Even as the Akhilesh Yadav camp of the Samajwadi Party (SP) is encouraged by both the organisational and public support to the Uttar Pradesh chief minister, there are four concerns that have them worried.
The ruling SP is in the middle of an intense power struggle with party patriach Mulayam Singh Yadav and his brother Shivpal Yadav on one side and Mulayam’s son, Akhilesh, and cousin Ramgopal Yadav on the other. Both the factions have staked claim to the party name and the symbol, asserting majority support.
The first of seven-phase assembly elections begins on February 11.
The first is the battle over the party symbol, currently being fought in the Election Commission. Both factions are vying for the bicycle for its recall value among old voters and its association with the party.
But a close aide of CM Akhilesh told Hindustan Times, “Even if we don’t get the ticket, we think we will manage. This is the age of WhatsApp and Facebook. Within minutes, the party symbol will get communicated to every village in the state; the CM’s poster with the symbol will be everywhere within days.”
Others are not as hopeful and believe that old voters may still cast their ballot for the bicycle out of habit and building a brand in such quick time is not easy.
The second challenge, which the Akhilesh camp admits has kept the CM worried too, is the absence of campaign activity. “We had major plans to be out on the field right now. But because of this fight, the CM is stuck in Lucknow mobilising support to defeat the designs of rivals. So we have not been able to increase our contact with the people,” the aide said.
Indeed, in travels in Purvanchal, it was clear that the only party which had campaigned at all was the Bharatiya Janata Party (BJP). The SP’s campaign was almost invisible.
The third challenge is ticket distribution, and the uncertainty over it. “Unless we have greater clarity about the alliance with the Congress, we cannot decide on all candidates. The second problem is that in the process of mustering support in the internal feud, we have taken the support of many existing MLAs who now expect us to reciprocate by giving them tickets - but they may not be the best candidates,” a legislator close to the CM told HT.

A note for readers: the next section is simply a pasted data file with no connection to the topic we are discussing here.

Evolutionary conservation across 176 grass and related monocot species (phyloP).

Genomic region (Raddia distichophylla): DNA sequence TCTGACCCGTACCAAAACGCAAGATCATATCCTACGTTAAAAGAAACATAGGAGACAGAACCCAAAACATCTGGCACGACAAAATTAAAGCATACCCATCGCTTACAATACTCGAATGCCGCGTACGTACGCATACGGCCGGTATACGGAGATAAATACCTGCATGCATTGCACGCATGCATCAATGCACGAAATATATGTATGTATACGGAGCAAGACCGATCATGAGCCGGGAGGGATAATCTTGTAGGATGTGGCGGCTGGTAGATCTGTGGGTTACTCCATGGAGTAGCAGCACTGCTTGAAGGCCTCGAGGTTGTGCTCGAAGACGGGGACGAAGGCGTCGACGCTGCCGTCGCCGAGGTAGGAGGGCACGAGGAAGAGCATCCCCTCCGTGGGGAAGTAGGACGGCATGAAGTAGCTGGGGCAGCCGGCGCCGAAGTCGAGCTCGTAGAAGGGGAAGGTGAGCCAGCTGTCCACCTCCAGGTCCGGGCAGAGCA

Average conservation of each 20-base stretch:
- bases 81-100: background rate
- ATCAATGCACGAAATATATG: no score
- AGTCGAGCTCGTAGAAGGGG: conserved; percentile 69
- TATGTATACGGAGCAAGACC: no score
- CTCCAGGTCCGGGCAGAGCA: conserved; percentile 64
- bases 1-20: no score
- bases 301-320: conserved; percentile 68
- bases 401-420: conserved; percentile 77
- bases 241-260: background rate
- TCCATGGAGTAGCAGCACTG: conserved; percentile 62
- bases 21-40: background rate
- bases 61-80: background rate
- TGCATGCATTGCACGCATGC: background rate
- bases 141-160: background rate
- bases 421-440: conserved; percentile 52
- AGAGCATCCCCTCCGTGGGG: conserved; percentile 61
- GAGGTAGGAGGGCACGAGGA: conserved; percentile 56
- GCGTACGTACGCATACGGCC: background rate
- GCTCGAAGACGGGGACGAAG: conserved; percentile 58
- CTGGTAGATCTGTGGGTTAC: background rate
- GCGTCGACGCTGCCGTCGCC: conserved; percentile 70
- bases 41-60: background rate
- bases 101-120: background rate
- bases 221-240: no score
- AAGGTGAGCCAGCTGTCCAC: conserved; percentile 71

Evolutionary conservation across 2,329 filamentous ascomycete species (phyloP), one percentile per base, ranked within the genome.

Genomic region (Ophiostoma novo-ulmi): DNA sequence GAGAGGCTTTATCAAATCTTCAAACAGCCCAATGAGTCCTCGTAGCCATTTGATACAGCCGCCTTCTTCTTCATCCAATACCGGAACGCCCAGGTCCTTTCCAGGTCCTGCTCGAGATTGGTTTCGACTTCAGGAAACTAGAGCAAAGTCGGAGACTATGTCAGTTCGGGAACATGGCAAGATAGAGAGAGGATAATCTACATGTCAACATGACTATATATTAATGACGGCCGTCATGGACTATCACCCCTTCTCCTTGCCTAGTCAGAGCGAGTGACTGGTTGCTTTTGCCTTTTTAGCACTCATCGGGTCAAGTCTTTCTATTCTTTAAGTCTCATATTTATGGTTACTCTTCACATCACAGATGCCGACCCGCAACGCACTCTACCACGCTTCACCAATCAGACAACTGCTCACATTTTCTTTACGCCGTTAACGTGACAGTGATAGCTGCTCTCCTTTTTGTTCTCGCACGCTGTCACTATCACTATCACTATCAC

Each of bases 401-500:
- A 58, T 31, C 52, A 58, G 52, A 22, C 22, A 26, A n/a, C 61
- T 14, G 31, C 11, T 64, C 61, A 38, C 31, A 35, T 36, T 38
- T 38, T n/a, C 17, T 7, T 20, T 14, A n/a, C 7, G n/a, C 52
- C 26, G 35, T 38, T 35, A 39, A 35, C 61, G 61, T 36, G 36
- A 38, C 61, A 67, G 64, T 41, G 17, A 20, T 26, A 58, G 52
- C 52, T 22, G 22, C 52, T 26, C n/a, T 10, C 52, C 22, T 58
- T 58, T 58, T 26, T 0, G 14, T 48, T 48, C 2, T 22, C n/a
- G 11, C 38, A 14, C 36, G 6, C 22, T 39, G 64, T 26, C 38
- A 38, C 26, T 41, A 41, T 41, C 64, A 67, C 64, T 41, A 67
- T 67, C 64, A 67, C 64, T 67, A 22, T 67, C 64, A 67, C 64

Mayawati’s Bahujan Samaj Party (BSP) has already declared its candidates; the BJP is expected to do so by January 15. Akhilesh has got many independent surveys conducted to judge the popularity of candidates, but the delay has upset calculations.
And the fourth worry for the CM remains his father. Attempts at truce have failed - and it is learnt that even when the two met in the past week, substantive conversation was very limited, with Mulayam Singh Yadav just reiterating that he remained the party chief and would make decisions.
This is no longer acceptable to Akhilesh, who is well aware that any compromise now would dent his image. But what concerns them is what Netaji may do next.
“We genuinely believe he is being controlled by the wrong set of people. He may make an appeal; something may happen to him; he is in a very unpredictable state of mind,” the CM’s aide said.
To take advantage of the enthusiasm for the CM, his team is hoping for a favourable outcome on these four fronts - getting the symbol, kickstarting campaign, getting clarity on alliance and candidates, and getting Netaji to politically retreat, and remain quiet for the next month.